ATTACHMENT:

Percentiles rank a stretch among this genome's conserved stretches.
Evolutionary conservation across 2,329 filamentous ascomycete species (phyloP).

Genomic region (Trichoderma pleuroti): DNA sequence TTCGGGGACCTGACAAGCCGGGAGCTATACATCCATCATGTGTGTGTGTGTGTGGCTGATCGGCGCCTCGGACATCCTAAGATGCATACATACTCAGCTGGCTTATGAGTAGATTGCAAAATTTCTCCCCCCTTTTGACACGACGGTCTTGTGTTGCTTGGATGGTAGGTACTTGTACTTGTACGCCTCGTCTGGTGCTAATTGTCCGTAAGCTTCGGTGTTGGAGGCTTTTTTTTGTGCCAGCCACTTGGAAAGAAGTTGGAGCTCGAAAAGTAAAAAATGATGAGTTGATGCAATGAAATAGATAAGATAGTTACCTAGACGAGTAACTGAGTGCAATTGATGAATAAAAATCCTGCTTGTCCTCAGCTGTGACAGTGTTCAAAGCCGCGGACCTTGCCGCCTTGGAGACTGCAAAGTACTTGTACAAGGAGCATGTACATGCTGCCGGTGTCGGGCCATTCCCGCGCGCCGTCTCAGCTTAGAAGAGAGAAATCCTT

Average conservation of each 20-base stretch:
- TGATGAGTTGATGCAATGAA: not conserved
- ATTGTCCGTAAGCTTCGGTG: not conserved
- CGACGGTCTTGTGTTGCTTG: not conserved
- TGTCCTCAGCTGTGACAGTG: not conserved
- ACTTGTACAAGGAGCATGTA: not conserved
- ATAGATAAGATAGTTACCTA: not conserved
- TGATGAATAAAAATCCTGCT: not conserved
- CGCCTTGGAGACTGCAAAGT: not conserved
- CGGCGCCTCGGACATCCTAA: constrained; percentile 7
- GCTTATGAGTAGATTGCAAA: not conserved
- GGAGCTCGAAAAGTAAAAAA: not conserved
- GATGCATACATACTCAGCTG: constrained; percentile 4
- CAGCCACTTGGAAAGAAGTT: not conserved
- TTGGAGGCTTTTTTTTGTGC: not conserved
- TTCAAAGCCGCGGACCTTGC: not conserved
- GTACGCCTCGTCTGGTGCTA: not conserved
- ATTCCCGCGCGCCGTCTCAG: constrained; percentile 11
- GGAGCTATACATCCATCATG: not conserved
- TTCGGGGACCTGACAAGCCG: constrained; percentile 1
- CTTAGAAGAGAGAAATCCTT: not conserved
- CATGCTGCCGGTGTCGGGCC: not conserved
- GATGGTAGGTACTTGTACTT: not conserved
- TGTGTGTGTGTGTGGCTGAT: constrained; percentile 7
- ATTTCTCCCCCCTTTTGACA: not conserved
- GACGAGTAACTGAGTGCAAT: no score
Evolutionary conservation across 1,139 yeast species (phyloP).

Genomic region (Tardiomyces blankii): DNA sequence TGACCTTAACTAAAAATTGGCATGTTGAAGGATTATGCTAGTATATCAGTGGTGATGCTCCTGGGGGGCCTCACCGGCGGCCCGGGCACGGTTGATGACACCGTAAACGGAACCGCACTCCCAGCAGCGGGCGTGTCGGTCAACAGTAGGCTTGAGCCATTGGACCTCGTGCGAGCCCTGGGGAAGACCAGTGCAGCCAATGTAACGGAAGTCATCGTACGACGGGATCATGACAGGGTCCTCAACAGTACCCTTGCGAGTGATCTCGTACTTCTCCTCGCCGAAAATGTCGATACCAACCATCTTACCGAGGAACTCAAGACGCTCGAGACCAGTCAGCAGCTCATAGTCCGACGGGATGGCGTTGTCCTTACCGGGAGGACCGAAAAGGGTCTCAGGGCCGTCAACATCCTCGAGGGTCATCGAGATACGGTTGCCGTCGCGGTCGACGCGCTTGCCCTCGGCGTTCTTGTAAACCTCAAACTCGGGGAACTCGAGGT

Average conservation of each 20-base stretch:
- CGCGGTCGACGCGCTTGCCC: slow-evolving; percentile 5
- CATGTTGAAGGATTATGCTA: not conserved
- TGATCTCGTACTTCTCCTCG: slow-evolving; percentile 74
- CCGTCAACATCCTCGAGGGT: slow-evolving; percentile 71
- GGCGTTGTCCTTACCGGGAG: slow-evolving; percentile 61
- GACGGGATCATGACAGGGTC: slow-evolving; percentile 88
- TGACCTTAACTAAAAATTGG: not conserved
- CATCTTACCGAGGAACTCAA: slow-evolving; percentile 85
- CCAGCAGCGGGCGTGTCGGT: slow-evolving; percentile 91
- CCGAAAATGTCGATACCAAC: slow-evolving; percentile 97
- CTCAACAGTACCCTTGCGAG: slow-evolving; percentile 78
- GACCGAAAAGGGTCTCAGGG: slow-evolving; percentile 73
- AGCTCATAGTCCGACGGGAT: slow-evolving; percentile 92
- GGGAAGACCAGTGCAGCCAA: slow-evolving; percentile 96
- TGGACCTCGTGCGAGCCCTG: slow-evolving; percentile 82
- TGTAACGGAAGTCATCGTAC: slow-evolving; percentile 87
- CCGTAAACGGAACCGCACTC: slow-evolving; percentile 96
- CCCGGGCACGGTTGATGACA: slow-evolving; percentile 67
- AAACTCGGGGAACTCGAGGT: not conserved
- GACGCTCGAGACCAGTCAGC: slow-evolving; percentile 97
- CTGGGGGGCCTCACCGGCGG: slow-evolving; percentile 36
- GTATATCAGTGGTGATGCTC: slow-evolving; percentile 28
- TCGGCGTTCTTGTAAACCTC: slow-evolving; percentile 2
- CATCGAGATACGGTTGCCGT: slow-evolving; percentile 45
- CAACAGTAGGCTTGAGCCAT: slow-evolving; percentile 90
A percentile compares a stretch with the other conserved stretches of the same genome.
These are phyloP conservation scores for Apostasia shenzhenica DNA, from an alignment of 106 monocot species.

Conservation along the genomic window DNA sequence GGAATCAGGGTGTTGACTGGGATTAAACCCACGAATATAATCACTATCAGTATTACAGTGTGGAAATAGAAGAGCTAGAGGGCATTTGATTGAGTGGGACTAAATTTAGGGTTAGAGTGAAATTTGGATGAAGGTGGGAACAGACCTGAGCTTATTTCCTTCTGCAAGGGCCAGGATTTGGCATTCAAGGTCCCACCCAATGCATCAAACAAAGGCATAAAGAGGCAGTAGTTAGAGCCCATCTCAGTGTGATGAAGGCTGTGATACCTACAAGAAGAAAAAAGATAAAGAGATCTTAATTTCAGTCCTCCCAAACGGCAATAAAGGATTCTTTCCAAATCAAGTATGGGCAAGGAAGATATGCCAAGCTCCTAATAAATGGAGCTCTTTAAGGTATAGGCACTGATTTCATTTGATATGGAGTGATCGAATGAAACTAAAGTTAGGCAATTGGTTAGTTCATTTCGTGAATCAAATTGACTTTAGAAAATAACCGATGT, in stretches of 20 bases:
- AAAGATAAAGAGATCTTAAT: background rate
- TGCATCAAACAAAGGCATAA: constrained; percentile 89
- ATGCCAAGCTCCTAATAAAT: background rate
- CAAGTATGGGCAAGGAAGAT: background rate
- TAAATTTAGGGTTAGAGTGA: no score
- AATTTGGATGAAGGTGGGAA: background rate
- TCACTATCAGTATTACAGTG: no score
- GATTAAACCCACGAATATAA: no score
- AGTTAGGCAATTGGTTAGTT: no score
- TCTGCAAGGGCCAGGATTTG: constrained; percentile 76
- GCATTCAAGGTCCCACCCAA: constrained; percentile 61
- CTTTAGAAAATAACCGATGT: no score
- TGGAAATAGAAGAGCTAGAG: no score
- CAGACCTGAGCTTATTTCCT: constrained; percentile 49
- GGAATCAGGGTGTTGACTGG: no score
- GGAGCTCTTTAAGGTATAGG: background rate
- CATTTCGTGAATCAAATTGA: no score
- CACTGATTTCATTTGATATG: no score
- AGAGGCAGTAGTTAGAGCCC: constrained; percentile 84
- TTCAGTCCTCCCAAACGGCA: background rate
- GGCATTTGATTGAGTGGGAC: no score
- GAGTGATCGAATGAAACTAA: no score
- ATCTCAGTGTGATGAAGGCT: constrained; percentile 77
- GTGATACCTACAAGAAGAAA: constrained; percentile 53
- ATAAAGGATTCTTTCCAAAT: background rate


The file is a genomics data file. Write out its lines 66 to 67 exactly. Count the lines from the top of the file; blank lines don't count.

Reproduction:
- AATTTGGATGAAGGTGGGAA: background rate
- TCACTATCAGTATTACAGTG: no score